So, basics. You didn’t have to call in a big crew to make it a big production. A key takeaway here is that when you’re getting started with [projects like] this, you can start with what you have. You don’t have to pop out on day one hiring a full-fledged camera crew. But you do want to get a few basics right like lighting and sound. So those tests that you did sounds like they made a lot of sense because that allowed you to work through some of that in advance, as well as just what you needed to do for yourself, in order to appear on camera.
Sonja: So, the course is up on Academia. Are there any other ways that you are marketing the course?
Sonja: How has this response been, and do you feel like you’re already starting to get students in the course and starting to get some feedback on it?
Kylie: So far people on social media have been very supportive, very enthusiastic about it. I don’t see a lot of the traffic end of what happens with Courses. [Academia] sends us updates I think on a monthly or quarterly basis.
Sonja: One final question. And this is new for you, but just kind of now as you’re entering the world of course creation, what advice would you give new course creators?
Kylie: Especially when you’re starting out, I would say do teach on what you’re passionate about. It makes it so much easier, and you can really feel it through the video. That like, “Oh, they know what they’re talking about because they clearly love it so much.”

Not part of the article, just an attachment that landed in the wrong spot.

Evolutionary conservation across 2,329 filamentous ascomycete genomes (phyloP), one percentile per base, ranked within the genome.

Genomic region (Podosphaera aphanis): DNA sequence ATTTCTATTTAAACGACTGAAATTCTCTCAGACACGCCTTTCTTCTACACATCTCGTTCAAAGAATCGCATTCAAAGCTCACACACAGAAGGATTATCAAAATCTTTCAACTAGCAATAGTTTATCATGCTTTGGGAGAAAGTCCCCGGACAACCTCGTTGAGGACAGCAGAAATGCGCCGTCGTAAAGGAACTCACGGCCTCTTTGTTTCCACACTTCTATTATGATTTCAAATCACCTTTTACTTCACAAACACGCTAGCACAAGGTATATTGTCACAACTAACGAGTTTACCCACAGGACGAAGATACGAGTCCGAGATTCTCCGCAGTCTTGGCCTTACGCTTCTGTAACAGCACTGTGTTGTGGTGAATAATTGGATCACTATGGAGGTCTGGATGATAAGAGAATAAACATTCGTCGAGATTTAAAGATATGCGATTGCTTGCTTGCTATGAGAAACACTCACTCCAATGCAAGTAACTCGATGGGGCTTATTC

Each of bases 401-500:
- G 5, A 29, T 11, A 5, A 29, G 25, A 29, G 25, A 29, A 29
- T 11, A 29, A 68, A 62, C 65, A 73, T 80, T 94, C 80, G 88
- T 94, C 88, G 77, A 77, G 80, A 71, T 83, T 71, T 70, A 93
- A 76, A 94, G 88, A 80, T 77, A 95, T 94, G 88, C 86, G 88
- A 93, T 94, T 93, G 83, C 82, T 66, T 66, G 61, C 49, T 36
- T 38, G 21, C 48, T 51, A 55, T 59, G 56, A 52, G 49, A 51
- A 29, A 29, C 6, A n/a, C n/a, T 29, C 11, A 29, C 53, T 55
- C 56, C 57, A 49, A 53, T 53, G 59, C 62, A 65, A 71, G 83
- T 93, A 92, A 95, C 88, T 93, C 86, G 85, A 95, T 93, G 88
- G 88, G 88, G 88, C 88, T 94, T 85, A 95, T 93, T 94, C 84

Sonja: Great advice. All right, everyone. I hope you had your pen and paper out and you got some great takeaways from Kylie around starting your first course and course creation and some of the basics that you need to keep in mind. If you want to go deeper into it, there are tons of courses out there around course creation that you can take. Some of them are free. Some of them you might pay a few hundred or even a few thousand dollars for. You got to find what’s right for you. Some of those courses will help you do everything from just thinking about how to find an audience and identify it, to structuring your content, to also figuring out where to go to market it. Particularly, if you’re trying to launch your course as part of your business model.
For Kylie, this is something, again, she was invited to do. It’s a great thing to, again, continue boosting her career and put her in a thought leadership position. So, it just depends on what approach you want to take. Is it something added to the toolkit? Or is it something you’ll take and run with?
This interview has been edited for style and clarity.